For months I longed to run. I needed to exercise. I wanted to feel the pavement underneath my feet. I wanted to lessen my anxiety and cure my body hatred and I believed that working out would do it. I dreamt about the moment when I would be far enough in recovery that I could safely return to swimming, running and training for triathlons. During times when I was really struggling with the eating disorder, I even looked at the scrapbook that I had made of my triathlons for inspiration to keep trudging forward. For Christmas the only thing that I asked for was a new pair of running shoes. I even talked about possibly doing the 5k that benefits the charity at the company that I work for.

Yesterday before work, I witnessed a lot of people running all over Gainesville and something crazy happened. I didn’t temporarily loose my breath. My heart didn’t skip a beat. I wasn’t jealous. I didn’t miss it or even wish to be doing it. There weren’t any feelings attached to it at all. I have no desire to run or exercise for that matter. I even plan on returning the nice running shoes that I got for Christmas. 

It’s weird to be at this point in my recovery. I believe that I could physically handle exercise and possibly not even overdo it. I don’t even think I would have a problem increasing my food intake in order to compensate for doing physical activity. I get off early enough that I could incorporate some kind of movement into my daily schedule if I wanted, except I have no desire to do so. 

For my entire life I have been known as an athlete. In high school I played water polo and swam competitively. I even considered going to college for one of these sports. In college I dabbled in all kinds of activities. I played a lot of intramural sports, began cycling, fell in love with fitness classes and began doing triathlons and running races. Friends would use me as motivation at the gym and constantly complimented me on my rigid training routines. The more I began to struggle with anorexia, the more exercise started to control my life. Not only was it physically destroying my body, but it caused me to miss out on other things.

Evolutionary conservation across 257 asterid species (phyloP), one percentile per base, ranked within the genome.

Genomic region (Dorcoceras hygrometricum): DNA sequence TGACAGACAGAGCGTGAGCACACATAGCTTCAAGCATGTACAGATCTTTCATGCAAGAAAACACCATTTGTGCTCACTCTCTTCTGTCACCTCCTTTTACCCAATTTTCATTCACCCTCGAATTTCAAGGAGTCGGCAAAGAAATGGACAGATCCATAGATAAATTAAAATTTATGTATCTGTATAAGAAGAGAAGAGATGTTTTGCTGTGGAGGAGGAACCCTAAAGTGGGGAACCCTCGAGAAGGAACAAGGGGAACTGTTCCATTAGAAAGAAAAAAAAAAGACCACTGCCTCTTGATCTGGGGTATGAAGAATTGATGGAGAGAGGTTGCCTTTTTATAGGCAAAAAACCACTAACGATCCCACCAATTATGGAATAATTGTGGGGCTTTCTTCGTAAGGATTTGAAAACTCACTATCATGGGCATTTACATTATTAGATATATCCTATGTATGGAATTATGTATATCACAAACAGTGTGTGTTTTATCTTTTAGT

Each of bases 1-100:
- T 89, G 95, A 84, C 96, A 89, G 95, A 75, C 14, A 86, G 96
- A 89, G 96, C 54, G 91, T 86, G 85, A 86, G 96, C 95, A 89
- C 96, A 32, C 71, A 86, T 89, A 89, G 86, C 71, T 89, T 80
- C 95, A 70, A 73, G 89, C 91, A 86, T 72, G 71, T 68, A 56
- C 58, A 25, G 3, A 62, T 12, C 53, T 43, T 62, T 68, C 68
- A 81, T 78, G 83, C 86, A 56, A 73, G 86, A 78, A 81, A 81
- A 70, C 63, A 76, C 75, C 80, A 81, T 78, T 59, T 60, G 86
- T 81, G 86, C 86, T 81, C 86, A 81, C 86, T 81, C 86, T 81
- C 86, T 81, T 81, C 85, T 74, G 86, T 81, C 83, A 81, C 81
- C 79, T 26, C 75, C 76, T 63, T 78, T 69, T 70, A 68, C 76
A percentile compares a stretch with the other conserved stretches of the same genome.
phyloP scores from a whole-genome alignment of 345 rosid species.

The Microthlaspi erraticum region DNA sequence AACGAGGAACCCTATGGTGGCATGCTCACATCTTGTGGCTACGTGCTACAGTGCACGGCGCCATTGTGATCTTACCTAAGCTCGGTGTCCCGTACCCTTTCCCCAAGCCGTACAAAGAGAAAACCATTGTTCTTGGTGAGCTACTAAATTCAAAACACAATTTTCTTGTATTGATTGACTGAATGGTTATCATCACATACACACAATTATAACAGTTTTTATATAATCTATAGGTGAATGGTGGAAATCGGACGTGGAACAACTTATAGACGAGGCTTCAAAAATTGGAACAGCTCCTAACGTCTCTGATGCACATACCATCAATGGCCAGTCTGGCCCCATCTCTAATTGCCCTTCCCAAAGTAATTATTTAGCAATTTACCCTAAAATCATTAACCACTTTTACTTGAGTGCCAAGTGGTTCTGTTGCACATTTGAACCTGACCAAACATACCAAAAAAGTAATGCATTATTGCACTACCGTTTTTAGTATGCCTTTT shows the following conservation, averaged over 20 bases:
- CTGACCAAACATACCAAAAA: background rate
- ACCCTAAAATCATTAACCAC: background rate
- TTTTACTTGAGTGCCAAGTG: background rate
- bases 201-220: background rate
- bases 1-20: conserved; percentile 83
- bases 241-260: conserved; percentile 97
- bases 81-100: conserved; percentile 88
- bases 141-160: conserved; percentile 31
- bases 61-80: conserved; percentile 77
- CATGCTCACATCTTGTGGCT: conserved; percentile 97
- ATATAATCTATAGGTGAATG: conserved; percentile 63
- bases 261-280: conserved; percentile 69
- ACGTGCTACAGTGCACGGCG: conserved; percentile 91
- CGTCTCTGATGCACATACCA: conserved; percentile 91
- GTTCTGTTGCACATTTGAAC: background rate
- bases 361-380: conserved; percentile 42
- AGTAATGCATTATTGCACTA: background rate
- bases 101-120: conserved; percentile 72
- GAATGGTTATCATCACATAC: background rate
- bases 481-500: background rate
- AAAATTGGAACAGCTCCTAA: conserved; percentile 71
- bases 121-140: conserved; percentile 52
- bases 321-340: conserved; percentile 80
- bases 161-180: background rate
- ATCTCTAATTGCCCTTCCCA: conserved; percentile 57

My priorities have greatly changed. I no longer care to hang on to the athlete label. I would rather spend my mornings sleeping in, reading blogs, walking the dogs and enjoying coffee. After work and on weekends, I cherish the time that John and I spend together. We cuddle, relax, watch tv, play board games, go to sporting events and much more. I have re-connected with a lot of family and friends and love hearing what is going on in their lives. I have recently gotten into writing and painting. I am also trying to learn how to crochet.

I don’t feel the need to try to use exercise as a way to lose weight or change my body. I have learned new and better coping mechanisms to help reduce my anxiety and am not looking for an escape from reality. There are no longer massive amounts of guilt attached to being lazy. On most weekends you can find my curled up on the couch with the pets, napping. 

Feeling this way and even writing this is very weird to me. Yet I feel a new sense of freedom that I can’t explain. I never imagined I would get to a point where I was healthy and didn’t feel like some sort of physical activity should be a part of my life. It’s in these moments where I realize how far I have come and can’t help but smile.